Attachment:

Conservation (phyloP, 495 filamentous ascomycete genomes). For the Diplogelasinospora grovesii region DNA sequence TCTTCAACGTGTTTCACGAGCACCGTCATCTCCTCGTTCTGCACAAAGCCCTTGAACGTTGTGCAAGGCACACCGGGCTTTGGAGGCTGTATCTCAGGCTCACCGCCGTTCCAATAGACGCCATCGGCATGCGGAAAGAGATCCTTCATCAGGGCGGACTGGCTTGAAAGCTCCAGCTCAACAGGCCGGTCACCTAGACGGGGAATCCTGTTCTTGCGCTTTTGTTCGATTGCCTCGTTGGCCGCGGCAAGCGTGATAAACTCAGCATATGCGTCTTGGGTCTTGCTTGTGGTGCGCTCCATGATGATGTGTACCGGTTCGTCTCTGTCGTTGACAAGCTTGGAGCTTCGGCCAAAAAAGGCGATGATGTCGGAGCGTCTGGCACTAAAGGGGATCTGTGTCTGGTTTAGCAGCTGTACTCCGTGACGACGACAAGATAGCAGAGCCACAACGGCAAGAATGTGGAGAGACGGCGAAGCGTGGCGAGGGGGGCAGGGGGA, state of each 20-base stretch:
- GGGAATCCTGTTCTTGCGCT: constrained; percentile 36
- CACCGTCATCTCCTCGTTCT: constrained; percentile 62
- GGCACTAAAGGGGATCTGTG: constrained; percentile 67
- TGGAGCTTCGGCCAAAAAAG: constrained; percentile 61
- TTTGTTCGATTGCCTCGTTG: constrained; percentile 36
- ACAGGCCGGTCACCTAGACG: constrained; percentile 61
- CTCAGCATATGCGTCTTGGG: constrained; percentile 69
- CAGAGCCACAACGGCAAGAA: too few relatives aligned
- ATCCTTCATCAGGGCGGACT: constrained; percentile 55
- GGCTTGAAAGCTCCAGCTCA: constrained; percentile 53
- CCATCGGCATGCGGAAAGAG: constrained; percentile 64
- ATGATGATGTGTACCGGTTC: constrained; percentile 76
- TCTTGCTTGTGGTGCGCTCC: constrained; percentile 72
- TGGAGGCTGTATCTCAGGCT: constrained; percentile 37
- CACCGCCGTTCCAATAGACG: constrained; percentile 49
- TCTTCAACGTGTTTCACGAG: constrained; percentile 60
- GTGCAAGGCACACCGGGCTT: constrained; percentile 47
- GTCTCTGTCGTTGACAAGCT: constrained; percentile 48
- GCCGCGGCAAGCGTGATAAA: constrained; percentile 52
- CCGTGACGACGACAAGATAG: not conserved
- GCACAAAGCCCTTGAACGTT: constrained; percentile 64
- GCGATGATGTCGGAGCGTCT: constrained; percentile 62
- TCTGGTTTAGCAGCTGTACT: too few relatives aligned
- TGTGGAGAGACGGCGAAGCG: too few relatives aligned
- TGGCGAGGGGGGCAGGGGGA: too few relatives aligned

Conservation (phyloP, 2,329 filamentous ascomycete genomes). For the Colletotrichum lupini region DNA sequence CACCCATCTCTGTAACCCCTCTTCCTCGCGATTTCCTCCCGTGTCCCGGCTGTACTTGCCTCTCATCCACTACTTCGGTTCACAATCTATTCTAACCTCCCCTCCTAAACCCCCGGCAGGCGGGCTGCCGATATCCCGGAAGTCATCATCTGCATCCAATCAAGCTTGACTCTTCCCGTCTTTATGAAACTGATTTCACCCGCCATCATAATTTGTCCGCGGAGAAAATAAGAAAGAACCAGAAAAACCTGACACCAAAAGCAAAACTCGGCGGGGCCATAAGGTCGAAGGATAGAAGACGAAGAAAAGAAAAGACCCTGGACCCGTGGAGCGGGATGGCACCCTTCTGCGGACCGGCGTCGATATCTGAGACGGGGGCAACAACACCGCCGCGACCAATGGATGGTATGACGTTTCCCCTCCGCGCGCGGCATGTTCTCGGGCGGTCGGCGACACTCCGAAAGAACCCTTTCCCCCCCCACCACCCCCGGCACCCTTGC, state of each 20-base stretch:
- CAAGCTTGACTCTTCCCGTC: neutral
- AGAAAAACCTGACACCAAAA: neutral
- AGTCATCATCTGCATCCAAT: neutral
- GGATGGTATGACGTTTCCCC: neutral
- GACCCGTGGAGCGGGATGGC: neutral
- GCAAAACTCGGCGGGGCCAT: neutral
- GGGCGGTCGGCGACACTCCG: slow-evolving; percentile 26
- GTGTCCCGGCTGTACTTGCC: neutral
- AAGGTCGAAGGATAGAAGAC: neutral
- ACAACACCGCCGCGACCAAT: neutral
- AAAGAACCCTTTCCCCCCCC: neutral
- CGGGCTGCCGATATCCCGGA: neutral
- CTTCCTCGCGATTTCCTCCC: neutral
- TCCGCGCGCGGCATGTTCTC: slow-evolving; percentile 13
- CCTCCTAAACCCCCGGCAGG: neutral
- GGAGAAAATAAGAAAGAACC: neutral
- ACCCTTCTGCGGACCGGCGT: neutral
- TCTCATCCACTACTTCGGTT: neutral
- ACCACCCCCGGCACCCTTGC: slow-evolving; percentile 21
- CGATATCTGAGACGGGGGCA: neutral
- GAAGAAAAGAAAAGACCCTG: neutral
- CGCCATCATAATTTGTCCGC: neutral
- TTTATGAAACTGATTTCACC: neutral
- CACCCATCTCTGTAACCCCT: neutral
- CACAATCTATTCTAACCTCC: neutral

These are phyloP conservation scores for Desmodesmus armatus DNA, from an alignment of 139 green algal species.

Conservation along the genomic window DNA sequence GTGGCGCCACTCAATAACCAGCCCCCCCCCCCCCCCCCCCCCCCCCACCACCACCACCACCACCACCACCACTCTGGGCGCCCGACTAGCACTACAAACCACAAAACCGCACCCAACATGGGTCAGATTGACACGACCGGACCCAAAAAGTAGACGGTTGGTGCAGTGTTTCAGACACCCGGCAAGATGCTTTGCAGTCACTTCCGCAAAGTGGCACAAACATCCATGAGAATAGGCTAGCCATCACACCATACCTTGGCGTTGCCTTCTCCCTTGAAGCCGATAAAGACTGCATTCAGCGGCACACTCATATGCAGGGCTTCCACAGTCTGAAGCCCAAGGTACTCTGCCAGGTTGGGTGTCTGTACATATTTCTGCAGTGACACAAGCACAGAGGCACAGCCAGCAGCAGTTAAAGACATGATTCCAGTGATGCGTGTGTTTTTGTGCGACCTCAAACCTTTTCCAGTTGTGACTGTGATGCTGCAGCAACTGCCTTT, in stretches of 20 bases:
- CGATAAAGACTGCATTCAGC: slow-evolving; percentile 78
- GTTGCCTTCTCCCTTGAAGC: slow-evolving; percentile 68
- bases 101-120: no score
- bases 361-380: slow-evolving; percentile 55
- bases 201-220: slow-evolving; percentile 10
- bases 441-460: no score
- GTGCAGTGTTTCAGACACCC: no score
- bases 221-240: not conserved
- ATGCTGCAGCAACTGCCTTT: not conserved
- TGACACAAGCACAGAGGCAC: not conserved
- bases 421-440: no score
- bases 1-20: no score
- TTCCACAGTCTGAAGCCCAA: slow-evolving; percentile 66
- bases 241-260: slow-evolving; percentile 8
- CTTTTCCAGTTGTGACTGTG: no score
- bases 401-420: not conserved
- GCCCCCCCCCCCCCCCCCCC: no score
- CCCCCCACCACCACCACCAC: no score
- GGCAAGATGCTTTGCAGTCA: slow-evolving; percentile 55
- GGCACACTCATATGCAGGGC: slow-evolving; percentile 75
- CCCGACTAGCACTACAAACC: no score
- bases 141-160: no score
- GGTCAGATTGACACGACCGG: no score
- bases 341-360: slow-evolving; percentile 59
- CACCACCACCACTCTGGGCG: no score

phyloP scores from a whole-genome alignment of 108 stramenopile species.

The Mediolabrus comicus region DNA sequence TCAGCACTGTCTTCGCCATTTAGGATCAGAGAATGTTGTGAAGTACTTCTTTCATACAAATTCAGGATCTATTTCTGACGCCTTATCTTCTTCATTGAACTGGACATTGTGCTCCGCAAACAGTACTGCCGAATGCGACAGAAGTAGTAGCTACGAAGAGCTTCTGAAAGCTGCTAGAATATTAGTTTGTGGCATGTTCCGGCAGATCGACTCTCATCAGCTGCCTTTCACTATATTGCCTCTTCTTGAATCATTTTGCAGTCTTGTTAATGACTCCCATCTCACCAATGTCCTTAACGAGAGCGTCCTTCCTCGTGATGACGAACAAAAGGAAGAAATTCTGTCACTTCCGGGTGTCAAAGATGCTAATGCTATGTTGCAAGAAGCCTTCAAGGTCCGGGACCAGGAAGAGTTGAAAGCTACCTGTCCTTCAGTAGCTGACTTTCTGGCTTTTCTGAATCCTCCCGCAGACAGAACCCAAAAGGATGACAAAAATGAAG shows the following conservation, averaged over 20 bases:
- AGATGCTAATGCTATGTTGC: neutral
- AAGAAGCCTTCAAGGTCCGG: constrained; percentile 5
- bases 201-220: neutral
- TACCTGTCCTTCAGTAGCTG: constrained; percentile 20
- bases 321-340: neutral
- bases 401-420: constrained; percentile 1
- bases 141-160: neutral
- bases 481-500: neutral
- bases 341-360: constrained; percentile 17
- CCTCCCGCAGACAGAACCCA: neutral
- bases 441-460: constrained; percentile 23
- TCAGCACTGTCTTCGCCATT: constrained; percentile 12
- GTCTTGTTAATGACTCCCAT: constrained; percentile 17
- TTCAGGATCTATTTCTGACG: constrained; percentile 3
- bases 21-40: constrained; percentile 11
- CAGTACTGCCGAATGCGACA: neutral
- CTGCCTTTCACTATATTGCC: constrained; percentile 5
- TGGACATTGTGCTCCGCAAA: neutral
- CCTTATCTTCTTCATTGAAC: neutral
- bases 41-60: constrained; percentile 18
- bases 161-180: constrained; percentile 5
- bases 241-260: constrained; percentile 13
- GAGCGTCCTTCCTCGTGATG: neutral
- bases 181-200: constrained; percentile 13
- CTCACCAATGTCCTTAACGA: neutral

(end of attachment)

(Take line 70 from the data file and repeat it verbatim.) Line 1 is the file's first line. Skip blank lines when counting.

- bases 401-420: not conserved